Silchar Govt. Boys School: the first and oldest school in Silchar

 Silchar Govt. Boys School: the first and oldest school in Silchar

Silchar, the second biggest city in Assam has a storied past, facets of which still remain unknown to a lot of its own denizens. How the name of the place – Silchar, came to be and how Silchar had the oldest Polo Club in Asia are pretty common knowledge and Wikipedia mainstays. But in this article, we are going to discuss an equally significant artifact from the past that does not get its deserved attention for its history – the first English education institution in Silchar.

The colonial history of the region, and in fact the nation, is not a hidden fact. In fact, we can still see the vestiges of the colonial past in several of our present-day buildings. However, not many know that the Govt. Boys Higher Secondary School has roots as far back as 1863.

The school was established by a Reverend Pyrse in the year 1863. It was then known as the High Grammar School. Reverend William Pyrse was then known as a pioneer in English education in the Surma Valley (Surma River along with the Kushiyara is a distributary of the Barak River). First having established English language educational institutions in Sylhet and the rest of Bengal, he went on to establish the school in Silchar. He was a great contributor to the spread of “Modern” English education in the region.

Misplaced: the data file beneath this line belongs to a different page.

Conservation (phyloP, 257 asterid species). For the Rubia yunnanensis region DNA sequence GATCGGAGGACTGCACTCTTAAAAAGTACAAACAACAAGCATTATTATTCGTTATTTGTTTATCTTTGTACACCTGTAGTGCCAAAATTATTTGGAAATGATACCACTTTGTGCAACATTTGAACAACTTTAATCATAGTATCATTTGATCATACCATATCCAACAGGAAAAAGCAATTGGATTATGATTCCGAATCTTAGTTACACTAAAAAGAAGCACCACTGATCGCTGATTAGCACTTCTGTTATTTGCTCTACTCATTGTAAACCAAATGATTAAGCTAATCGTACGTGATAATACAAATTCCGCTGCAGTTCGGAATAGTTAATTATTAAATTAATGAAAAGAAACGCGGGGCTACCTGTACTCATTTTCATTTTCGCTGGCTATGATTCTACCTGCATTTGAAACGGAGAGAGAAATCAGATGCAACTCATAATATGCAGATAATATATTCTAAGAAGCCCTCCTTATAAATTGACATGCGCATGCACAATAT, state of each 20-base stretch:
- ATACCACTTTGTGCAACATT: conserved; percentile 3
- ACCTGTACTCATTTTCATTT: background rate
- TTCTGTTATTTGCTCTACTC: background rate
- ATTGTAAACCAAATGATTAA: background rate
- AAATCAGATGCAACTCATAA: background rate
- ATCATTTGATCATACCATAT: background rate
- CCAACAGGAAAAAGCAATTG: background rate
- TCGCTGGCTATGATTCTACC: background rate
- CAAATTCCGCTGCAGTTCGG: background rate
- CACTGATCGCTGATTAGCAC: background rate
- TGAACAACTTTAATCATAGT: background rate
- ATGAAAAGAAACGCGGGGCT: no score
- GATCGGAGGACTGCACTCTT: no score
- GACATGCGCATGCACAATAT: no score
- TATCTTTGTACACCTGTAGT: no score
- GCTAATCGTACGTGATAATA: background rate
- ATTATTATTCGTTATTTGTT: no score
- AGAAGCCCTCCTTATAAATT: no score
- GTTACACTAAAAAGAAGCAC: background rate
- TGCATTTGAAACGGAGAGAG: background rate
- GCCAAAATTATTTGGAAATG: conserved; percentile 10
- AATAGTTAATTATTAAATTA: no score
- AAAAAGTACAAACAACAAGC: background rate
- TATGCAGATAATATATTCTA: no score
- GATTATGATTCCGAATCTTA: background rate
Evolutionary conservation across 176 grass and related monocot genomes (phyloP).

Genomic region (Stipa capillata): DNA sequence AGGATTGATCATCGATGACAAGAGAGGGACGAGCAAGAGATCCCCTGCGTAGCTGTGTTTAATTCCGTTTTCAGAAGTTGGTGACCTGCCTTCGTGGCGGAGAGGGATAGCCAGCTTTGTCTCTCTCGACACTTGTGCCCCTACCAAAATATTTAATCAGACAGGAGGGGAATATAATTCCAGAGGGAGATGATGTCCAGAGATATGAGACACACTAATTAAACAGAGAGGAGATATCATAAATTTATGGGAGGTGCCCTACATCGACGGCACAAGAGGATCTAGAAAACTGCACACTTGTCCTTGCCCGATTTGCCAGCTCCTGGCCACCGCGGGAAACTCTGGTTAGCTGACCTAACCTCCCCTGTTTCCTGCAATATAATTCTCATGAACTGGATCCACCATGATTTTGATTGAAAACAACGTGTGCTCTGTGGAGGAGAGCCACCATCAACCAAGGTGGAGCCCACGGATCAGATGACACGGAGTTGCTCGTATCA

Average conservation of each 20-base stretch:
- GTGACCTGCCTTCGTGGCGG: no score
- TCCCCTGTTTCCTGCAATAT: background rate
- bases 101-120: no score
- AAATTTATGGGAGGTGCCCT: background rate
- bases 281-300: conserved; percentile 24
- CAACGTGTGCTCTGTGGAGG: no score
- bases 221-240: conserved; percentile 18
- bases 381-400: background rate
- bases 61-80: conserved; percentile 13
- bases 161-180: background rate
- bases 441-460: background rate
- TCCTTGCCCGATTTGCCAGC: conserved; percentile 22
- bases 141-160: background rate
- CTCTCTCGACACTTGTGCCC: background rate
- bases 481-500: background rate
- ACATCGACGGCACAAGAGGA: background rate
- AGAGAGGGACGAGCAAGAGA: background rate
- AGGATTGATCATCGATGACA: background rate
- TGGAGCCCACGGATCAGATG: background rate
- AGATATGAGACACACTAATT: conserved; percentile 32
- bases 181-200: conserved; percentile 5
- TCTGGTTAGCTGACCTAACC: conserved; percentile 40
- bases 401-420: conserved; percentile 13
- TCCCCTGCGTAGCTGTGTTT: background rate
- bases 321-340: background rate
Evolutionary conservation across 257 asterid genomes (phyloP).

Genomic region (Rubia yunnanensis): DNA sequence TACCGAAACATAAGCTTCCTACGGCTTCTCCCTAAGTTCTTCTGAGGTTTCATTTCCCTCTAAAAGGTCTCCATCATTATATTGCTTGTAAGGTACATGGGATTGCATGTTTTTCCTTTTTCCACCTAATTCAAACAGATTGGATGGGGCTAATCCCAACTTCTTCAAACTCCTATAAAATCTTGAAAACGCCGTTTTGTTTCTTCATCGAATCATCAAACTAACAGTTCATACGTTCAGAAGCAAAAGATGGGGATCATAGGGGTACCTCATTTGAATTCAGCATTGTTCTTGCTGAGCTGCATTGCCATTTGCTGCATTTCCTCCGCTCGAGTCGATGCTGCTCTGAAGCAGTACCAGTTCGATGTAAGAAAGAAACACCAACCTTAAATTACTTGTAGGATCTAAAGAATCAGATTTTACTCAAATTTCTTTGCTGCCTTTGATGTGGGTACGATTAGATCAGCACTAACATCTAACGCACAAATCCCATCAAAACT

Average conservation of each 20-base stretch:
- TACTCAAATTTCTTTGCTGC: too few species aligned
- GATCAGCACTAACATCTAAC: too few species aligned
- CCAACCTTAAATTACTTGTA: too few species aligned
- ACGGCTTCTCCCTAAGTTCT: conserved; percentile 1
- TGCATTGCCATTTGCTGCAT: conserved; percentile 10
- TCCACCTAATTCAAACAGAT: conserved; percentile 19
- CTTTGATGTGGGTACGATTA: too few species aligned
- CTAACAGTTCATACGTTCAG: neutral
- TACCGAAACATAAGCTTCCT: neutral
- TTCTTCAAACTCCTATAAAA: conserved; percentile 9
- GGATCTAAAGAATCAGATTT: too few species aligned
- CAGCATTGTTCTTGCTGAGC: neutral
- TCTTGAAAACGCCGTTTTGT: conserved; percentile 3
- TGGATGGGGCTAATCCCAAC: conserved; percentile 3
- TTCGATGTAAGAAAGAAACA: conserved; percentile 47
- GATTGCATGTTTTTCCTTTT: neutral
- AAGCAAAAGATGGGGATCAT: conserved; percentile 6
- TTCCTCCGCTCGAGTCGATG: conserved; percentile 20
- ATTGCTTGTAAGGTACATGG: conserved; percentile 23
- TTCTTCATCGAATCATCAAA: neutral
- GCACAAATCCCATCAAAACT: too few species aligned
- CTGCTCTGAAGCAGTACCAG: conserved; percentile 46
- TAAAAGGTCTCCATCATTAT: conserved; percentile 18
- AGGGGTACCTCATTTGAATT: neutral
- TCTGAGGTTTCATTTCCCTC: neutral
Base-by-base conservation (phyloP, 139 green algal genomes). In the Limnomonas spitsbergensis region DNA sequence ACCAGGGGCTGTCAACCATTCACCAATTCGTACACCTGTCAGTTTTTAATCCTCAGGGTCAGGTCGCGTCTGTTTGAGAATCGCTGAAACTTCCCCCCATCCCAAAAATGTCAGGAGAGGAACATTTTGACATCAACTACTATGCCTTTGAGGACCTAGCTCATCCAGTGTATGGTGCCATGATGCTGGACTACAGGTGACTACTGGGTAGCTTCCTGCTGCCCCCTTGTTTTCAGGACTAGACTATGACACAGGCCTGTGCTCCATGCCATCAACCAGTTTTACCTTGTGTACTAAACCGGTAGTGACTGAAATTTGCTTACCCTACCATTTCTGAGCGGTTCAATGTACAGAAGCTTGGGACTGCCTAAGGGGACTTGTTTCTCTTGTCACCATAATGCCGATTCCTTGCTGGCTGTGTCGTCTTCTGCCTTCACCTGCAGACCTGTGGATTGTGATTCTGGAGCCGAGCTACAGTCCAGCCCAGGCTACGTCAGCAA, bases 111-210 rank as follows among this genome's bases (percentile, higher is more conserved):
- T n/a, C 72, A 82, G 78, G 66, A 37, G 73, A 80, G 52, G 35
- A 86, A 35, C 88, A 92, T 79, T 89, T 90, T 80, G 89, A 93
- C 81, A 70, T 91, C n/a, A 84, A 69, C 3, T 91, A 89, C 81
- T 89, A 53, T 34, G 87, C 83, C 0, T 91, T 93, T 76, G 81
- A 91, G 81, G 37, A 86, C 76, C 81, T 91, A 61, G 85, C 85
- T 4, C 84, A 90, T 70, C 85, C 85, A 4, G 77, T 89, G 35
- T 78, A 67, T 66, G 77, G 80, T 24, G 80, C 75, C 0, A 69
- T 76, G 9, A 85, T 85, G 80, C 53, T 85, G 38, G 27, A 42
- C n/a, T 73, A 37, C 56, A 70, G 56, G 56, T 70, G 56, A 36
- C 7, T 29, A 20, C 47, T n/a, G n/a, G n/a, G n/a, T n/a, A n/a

Silchar by then had already started to establish itself as a centre for transportation and commerce. Being located centrally in South Assam as well as the close proximity with a large number of tea plantations meant that the place rose in prominence gradually. This meant that at least some capital was spent on improving the infrastructure of the region as the establishment of the High Grammar School was one of them.

The school continued with its intended purpose until the Indian Independence in 1947, following which it was restarted as a Bengali Medium school and a good one at that. Over the years though, its relevance and significance has been somewhat relegated to the annals of history. The degree of pedigree and prestige that an institution of such storied history needs to have has been lost in the sands of time. In the current climate, it can be argued that remaining in and advocating for retaining the colonial mindset might not be the most prudent course of action, however, it is within reason to argue that there is a need to reclaim the history for ourselves to ensure that we feel connected to the institutions that shape us.

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